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Related to dialectically: Dialectical reasoning


1. The art or practice of arriving at the truth by the exchange of logical arguments.
2. The process especially associated with Hegel of arriving at the truth by stating a thesis, developing a contradictory antithesis, and combining and resolving them into a coherent synthesis.
3. often dialectics(used with a sing. or pl. verb) The Marxian process of change through the conflict of opposing forces, whereby a given contradiction is characterized by a primary and a secondary aspect, the secondary succumbing to the primary, which is then transformed into an aspect of a new contradiction.
4. dialectics(used with a sing. verb) A method of argument or exposition that systematically weighs contradictory facts or ideas with a view to the resolution of their real or apparent contradictions.
5. The contradiction between two conflicting forces viewed as the determining factor in their continuing interaction.

[Middle English dialetik, from Old French dialetique, from Latin dialectica, logic, from Greek dialektikē (tekhnē), (art) of debate, feminine of dialektikos, from dialektos, speech, conversation; see dialect.]

di′a·lec′ti·cal, di′a·lec′tic adj.
di′a·lec′ti·cal·ly adv.
ThesaurusAntonymsRelated WordsSynonymsLegend:
Adv.1.dialectically - in a dialectic manner; "his religiousness is dialectically related to his sinfulness"
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References in periodicals archive ?
The use-value of commodities is an obstacle to exchange until we dialectically generate the money form from the commodity form.
Mackey uses this notion of order to explain how in Book II Augustine moves dialectically from the statement "I exist" ultimately to the statement that God exists.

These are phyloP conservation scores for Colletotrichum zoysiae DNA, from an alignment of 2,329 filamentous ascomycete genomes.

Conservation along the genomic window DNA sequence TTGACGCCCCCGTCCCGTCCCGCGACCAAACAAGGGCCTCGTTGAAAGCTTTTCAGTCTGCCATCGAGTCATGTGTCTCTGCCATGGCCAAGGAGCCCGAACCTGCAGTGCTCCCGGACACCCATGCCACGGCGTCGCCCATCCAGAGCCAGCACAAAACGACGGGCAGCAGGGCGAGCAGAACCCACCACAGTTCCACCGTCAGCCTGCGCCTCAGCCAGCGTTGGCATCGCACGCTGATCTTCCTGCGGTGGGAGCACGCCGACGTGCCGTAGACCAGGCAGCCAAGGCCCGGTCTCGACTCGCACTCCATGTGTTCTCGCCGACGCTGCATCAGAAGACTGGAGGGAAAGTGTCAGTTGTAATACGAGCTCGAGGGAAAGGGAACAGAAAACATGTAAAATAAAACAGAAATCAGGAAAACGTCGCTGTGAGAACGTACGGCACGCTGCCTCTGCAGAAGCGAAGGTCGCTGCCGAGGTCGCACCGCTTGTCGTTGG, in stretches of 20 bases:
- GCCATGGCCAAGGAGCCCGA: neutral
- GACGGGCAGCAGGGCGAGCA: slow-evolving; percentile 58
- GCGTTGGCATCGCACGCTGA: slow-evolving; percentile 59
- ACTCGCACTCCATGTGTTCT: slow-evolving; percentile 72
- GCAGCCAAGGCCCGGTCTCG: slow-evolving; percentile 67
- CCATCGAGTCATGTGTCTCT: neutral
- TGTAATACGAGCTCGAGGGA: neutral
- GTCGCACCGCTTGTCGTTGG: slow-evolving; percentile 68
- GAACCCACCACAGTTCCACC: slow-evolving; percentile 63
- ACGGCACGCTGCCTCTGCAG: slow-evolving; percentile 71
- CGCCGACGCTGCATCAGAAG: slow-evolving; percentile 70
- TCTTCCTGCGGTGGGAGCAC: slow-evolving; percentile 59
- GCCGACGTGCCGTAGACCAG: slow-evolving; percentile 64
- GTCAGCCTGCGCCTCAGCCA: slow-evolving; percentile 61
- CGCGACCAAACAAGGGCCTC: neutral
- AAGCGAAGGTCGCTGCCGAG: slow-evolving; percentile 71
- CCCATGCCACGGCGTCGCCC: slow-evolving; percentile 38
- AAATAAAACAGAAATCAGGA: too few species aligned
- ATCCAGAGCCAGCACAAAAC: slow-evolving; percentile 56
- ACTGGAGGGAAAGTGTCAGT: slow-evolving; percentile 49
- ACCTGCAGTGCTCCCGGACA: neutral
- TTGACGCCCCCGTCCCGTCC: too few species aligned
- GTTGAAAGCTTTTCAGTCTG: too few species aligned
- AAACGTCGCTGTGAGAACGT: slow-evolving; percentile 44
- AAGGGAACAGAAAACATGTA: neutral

Cinema did not become a problem," suggests Gerow, "because it was modern and visual; it became modern and visual through the process of being defined as a problem, one dialectically intertwined with many other facets of what was seen as modern" (65).
Baroud dialectically combines his family's story and modern Palestinian history through inductive and deductive logic by relating his family's story as the story of the Palestinian people and by making the Arab-Israeli issue a family matter.
The argument proceeds dialectically, beginning with the Hegelian master-slave relation that Fessard saw as being operative in politico-economic affairs but as insufficient for fully addressing the existential and historical conditions of society.
This project of Soyinka's is animated by a "commitment to the historicisation of the postcolonial contemporary and a relocation of its problematic within a symbolic order grounded in an indigeneous mythopoesis, but one that is equally engaged dialectically with Western culture and knowledge.
This paradox-by design leads readers to think dialectically, comparing their own world to the fictional one and constructing mentally a synthesis of the two, which Jameson argues is the ultimate productivity of Utopian texts (Archaeologies 142).
This is exactly what Adorno argues throughout his writings, every time he points, dialectically, on the one hand, to the resistance of the particular to the universal, and, on the other, to the antagonistic need of the universal to subsume the particulars in order for there to be philosophy at all.
Would that such a thesis could be so dialectically forthright and neat.
While they inform each other, Dickinson sees them as more dialectically distinct and either impossible to reconcile or, more likely, in no need of such reconciliation.
These six moments are not traversed once and for all, but again and again, as every attempt to understand and expound dialectical truths and to act upon them improves one's ability to organize one's thinking dialectically and to inquire further and deeper into the mutually dependent processes to which we also belong.
Weaver argued that the prosecution against Scopes was dialectically secured: there was a law which had been duly passed by the body empowered to do so regarding a matter over which that body's authority was sovereign and Scopes did violate that law--while the defense was rhetorically more potent, arguing that the law was a bad law.